For a moment, in early January 2021, it seemed as if Jeffrey Clark’s moment in the sun had arrived. He was about to become a major player in Washington.
All he had to do was successfully convince then-President Donald Trump to install him as acting attorney general. demand then that the major Joe Biden-won states send a separate list of pro-Trump voters to Congress, thereby nullifying Biden’s Electoral College victory.
Until then, Clark, in the eyes of true Washington insiders, was a schnooka comparative nobody.
It wasn’t that it was unfinished. Clark had a solid resume as a graduate of Harvard and Georgetown Law, and spent more than a decade as a partner at the law firm of Kirkland & Ellis. He was even confirmed by the Senate. In 2018, Trump nominated Clark as an assistant attorney general for the Department of Justice’s Environment and Natural Resources Division. He was confirmed on an almost partisan vote, with: opposition because of the fact that Clark, who represented BP in his private practice, was a climate science skeptic. Clark was exactly the kind of smart guy with a ceiling that molds the upper-middle class of Washington policymakers.
But law firms in Washington and bench seats in Nationals Park are chock full of low profile Republicans representing the fossil fuel industry. Fewer are those who actively tried to overturn a Democratic election and vie to be the hatchet for a outgoing president determined to stay in power.
The latter part of Clark’s resume is why this particular former bureaucrat will be given a different kind of moment in the spotlight on Thursday, when those activities will be a focus of the select committee investigating the January 6, 2021 Capitol attack.
Clark himself will not be on the witness stand. He appeared before the committee in February only when he was faced with a possible reference to contempt after refusing to answer questions during a previous impeachment. In that appearance in February he said invoked his fifth amendment right against self-incrimination more than 100 times.
Much of what we know about Clark’s actions comes from a statement by his former colleague Richard Donoghue, who was also acting assistant attorney general. Clark first approached his boss, Acting Attorney General Jeffrey Rosen in late December 2020. Clark contacted Rosen on Dec. 28 for permission to receive a briefing on whether China could control Dominion voting machines via a smart thermostat and a draft letter to the Department of Justice to send key officials in Georgia requesting block the certification of state election results. This letter was a template that, if approved, could also be sent to other key states won by Biden. Rosen turned him down.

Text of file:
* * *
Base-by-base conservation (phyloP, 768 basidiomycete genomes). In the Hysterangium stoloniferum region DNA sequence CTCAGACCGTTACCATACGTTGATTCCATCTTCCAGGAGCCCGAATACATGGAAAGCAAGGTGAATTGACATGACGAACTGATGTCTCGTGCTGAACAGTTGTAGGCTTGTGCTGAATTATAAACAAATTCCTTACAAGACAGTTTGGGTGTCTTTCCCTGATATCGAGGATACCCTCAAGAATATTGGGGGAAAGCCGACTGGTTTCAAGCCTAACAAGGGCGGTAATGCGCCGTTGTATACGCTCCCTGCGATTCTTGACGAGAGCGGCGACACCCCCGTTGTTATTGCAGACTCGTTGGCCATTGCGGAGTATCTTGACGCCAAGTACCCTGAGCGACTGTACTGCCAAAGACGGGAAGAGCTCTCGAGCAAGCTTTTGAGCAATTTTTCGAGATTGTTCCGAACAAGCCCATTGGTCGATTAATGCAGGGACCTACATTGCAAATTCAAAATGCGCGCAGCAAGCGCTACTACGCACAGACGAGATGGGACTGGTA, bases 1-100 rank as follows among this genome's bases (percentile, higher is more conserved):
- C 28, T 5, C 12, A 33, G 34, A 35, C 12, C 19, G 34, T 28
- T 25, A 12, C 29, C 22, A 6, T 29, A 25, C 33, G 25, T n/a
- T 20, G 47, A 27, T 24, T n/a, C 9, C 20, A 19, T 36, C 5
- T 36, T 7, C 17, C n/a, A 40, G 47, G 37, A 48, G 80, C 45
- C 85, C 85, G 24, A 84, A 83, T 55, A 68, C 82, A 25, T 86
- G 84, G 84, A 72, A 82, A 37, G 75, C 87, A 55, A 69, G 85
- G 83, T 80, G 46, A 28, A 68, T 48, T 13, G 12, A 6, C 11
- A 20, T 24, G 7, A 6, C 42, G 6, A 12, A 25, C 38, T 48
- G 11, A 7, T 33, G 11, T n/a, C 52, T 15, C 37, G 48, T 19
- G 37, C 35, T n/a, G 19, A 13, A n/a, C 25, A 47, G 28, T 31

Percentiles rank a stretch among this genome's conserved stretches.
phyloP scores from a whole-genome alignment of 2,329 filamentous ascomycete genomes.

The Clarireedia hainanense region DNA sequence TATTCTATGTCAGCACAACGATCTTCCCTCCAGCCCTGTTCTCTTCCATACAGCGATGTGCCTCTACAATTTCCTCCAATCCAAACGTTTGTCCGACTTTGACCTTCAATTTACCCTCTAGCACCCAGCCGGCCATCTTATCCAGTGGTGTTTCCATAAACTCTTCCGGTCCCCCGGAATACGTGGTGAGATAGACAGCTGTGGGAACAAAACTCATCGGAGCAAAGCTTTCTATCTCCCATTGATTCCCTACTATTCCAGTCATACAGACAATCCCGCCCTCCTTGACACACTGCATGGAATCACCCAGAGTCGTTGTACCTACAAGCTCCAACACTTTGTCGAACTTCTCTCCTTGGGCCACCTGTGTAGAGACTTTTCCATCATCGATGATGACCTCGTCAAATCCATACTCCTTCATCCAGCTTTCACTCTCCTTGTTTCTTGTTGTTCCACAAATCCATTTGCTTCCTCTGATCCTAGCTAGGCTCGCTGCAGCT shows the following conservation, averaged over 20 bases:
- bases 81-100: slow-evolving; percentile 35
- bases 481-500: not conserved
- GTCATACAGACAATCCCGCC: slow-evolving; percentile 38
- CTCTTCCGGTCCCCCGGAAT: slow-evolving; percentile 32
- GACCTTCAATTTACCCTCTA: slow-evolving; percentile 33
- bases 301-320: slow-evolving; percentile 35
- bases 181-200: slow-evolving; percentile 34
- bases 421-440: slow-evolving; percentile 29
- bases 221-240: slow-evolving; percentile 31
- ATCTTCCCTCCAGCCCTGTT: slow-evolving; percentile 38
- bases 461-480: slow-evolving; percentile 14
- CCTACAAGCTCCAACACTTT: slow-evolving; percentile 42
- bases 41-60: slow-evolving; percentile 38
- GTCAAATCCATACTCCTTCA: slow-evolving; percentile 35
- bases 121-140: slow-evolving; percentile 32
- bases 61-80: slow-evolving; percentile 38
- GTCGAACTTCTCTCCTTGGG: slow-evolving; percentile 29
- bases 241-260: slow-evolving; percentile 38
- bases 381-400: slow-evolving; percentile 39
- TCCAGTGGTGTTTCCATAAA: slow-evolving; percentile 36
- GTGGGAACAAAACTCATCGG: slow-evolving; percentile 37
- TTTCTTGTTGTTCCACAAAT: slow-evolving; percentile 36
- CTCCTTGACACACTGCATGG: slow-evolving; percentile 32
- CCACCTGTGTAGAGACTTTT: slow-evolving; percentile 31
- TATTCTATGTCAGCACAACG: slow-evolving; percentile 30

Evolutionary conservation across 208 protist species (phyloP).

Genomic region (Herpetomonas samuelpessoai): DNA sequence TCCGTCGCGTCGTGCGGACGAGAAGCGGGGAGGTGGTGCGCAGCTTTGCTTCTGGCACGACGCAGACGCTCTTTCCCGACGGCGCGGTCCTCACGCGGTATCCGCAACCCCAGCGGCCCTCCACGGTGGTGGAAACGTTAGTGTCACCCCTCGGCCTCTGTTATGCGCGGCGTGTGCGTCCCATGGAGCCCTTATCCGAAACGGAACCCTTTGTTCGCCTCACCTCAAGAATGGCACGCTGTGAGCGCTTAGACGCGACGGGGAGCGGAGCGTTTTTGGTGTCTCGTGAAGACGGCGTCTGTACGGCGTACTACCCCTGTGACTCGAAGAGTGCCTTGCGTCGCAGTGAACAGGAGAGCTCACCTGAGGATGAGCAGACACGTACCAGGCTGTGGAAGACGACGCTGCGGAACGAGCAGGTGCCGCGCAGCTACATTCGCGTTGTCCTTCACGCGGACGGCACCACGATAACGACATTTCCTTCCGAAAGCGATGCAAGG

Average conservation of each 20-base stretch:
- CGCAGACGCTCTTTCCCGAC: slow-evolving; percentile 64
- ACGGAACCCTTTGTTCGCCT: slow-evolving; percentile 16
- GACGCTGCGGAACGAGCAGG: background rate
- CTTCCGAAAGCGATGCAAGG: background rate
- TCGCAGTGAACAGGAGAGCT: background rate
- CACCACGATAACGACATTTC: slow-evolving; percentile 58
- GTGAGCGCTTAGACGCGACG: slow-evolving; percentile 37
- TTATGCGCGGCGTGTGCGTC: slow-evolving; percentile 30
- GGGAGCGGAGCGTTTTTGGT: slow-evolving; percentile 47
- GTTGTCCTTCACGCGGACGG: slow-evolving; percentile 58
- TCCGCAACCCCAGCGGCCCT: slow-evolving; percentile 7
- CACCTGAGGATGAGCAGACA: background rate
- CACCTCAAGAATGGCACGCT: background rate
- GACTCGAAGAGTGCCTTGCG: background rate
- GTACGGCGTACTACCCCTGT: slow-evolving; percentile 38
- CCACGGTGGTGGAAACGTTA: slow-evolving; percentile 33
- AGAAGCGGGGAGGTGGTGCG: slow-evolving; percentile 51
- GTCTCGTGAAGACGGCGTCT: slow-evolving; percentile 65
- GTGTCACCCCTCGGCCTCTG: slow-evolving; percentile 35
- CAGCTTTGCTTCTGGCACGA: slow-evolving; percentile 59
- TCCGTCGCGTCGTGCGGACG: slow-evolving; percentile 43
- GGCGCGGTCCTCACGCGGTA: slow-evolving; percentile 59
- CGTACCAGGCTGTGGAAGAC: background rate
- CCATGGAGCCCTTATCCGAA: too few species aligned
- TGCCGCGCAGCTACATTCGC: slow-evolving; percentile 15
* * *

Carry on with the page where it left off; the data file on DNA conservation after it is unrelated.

However, Clark then went around Rosen, straight to Trump. The official of the Ministry of Justice was connected to the then president by Rep. Scott Perry (R-PA), the head of the far-right Freedom Caucus and one of Trump’s most staunch supporters on Capitol Hill.
During a dramatic Oval Office meeting with Trump, Clark and top attorneys from the Justice Department and the White House office, Clark urged the president to give him his moment in the sun.
“History is calling. This is our chance. We can make this happen,” Clark said, according to the deposition by Donoghue† Everyone else in the meeting is said to be… pushed back against Clark’s attempt to take control of the DOJ. Donoghue, along with Steve Engel, another senior DOJ official appointed by Trump, said they would step down if Trump replaced Clark with Rosen.
Donoghue, in his own words, threatened further with the specter of a mass resignation if Trump continued his plot. “And we’re not the only ones. You must understand that your entire departmental leadership will resign. … You can resign en masse among your American lawyers. And then it will trickle down from there; you could be fired across the department. And what happens if we have hundreds fired from your Justice Department within 48 hours because of your actions?”
This was echoed by White House counsel Pat Cipollone, who, according to Donoghue, said at one point in the meeting, “Well, I’m not going to stand for this, I won’t be here when it happens either.”
Donoghue said he went on to denigrate Clark’s legal capabilities, telling Trump, “Jeff Clark isn’t even qualified to serve as attorney general.” After Clark protested and insisted he was up to the task, Donoghue said he essentially told him to go home and get his shine box†
“That’s right,” Donoghue replied. ‘You are an environmental lawyer. Go back to your office and we’ll call you if there’s an oil leak.’
Finally, Trump blinked. Although he filed complaints with Rosen and Donoghue like “You guys didn’t do anything” and “Everyone says I should fire you,” he didn’t go through with his plan to elevate Clark. He announced at the end of the meeting that he would let it go. Clark’s moment was over.
Since leaving the Justice Department, Clark has joined a Trumpist think tank, the Center for Renewing America. While he is unlikely to take power anytime soon, he will be the center of attention during Thursday’s hearings. Rosen, Donoghue and Engel will all testify about Trump’s efforts to arm the DOJ to undo the 2020 election.
Questions remain about Clark’s involvement in the bid to reverse the election, such as who else the environmental lawyer worked with and the nature of his ties to Perry, which remain unresolved.
As an employee of a select committee told reporters on Wednesday, “Jeffrey Clark is certainly an important figure when it comes to the press campaign against the Justice Department.”
But despite his best efforts, Clark is unlikely to become a significant figure in history. Instead, it looks like he’ll be a minor character who made a bumbling attempt at relevance and failed.